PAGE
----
Development of the idea is all important in good fiction writing. That statement includes everything related to the story. Not only must the plot develop but so should the central characters. If the hero is the same person at the end of the book as they were at the beginning then they really have not passed through any interesting experiences. Experience is what changes us and we accrue it through living a life. The more interesting the life the more subject to change we are through learning life’s lessons. A character in a book who does not learn is not interesting, certainly not to me. This is known as the hero’s journey and it is a staple of fiction writing. I am often surprised how many writers do not seem to be aware of this narrative template.

To develop both the story and the characters a writer must create a plot, a series of causal events that give the story its momentum so as to move it from beginning to end. In the early days of writing plots were as simplistic as that, they started at the beginning of the story and finished at the end. They could still take some interesting turns along the way, and throw in a few surprises too, but they were essentially simple. Today, we have writers who can craft plots that seem more intricate than the actual story that they give rise to. In fact, if you watch a television series like Daredevil, you can see the use of what is called the overarching plot that ties together a number of shorter sub-plots that provide the actual story of each episode. The role of the overarching plot is to bring the main story to a logical conclusion while at the same time allowing for numerous interesting developments to occur without the risk of the story disappearing at a tangent on each occasion. A television series often employs a team of writers to achieve this level of story telling to a high standard, novel writers usually do not.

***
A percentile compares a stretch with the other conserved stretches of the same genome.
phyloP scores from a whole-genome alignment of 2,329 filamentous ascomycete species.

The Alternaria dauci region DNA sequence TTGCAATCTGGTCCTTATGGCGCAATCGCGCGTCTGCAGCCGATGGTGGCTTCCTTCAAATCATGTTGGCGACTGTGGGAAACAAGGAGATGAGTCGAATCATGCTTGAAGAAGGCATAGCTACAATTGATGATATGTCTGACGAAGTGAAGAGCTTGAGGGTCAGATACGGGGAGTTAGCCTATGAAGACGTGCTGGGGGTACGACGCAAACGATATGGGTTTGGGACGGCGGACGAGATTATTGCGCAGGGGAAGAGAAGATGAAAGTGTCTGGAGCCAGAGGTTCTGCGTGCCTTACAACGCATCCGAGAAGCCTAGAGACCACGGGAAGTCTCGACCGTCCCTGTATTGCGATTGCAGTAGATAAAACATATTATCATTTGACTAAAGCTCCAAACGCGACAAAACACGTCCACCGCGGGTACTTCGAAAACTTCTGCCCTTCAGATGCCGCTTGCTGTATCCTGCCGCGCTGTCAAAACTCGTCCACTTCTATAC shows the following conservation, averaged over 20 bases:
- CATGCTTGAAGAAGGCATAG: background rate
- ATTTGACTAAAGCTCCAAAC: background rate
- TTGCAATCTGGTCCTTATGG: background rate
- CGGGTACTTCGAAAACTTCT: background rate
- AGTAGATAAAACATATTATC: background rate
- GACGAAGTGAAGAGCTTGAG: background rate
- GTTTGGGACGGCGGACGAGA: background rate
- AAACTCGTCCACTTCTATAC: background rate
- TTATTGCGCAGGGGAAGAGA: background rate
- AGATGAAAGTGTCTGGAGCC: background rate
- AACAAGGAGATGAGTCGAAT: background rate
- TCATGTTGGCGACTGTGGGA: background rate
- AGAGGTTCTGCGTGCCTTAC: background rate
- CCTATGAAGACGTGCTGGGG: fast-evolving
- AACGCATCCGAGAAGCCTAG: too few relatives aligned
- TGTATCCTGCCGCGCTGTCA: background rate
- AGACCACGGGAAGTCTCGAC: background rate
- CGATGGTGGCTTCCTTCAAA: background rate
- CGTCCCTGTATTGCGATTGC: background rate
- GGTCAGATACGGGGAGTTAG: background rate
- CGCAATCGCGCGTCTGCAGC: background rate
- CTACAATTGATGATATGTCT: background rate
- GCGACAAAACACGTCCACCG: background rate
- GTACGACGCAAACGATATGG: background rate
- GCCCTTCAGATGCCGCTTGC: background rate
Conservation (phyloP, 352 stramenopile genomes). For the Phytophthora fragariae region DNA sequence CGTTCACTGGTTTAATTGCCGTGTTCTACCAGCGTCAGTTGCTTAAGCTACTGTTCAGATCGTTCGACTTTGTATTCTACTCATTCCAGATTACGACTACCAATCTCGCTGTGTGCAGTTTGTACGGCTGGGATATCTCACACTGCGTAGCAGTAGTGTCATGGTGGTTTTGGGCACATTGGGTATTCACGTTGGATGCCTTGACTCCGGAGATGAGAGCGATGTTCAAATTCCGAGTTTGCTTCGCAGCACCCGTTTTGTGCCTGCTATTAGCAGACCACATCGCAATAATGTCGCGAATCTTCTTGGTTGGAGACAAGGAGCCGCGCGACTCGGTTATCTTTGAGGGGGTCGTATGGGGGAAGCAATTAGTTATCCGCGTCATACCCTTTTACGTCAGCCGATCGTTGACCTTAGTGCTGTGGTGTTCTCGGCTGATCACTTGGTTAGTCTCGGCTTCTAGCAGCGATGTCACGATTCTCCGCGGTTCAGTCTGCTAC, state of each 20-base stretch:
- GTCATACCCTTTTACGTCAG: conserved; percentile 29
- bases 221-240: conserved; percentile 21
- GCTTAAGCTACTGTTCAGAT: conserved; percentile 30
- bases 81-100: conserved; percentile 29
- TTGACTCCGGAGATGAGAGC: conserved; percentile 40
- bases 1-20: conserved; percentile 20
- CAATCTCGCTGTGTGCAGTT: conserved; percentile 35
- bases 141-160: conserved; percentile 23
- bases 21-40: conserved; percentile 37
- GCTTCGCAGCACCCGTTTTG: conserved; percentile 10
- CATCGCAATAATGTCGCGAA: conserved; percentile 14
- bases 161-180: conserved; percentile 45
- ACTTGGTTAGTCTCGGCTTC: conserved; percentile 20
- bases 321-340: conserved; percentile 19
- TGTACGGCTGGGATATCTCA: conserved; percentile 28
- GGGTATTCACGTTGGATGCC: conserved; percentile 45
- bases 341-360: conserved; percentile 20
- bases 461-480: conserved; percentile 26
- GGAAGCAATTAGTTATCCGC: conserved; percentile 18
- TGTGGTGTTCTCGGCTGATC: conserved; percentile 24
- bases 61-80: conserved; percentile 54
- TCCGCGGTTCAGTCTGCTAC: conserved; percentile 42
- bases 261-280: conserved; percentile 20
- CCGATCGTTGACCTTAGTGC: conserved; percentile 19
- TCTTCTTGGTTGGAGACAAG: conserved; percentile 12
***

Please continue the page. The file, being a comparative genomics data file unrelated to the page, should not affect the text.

When I have replied to someone by telling them that I am an author I have often heard the response: ‘Oh, I’m going to write a book one day too!’ I never question the person’s intent, I do often wonder if they know what is involved, however. I like cars. I would like to build a car of my own design, money and time permitting. I do not know how to build a car, however. I do know that I could learn and, if I were to enjoy a big win on the lottery, I might very well just do that very thing. I suspect that most people who state that they are going to write a book one day stop to think in the same way. That is the difference between writing a book, which anyone can do, and writing a book that people want to read. If you do not understand the mechanics of the process then you are in for a rough ride. A bit like the one offered by my car if I build it before I learn the necessary skills first.

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About petercwhitaker

I am an author and lover of life!
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2 Responses to The Mechanics of Writing

  1. Stories come in all shapes and sizes I’d say. To me it’s mainly about getting to the point! What’s the point I ask myself all the time with a zillion question marks in between. Thanks for the insight.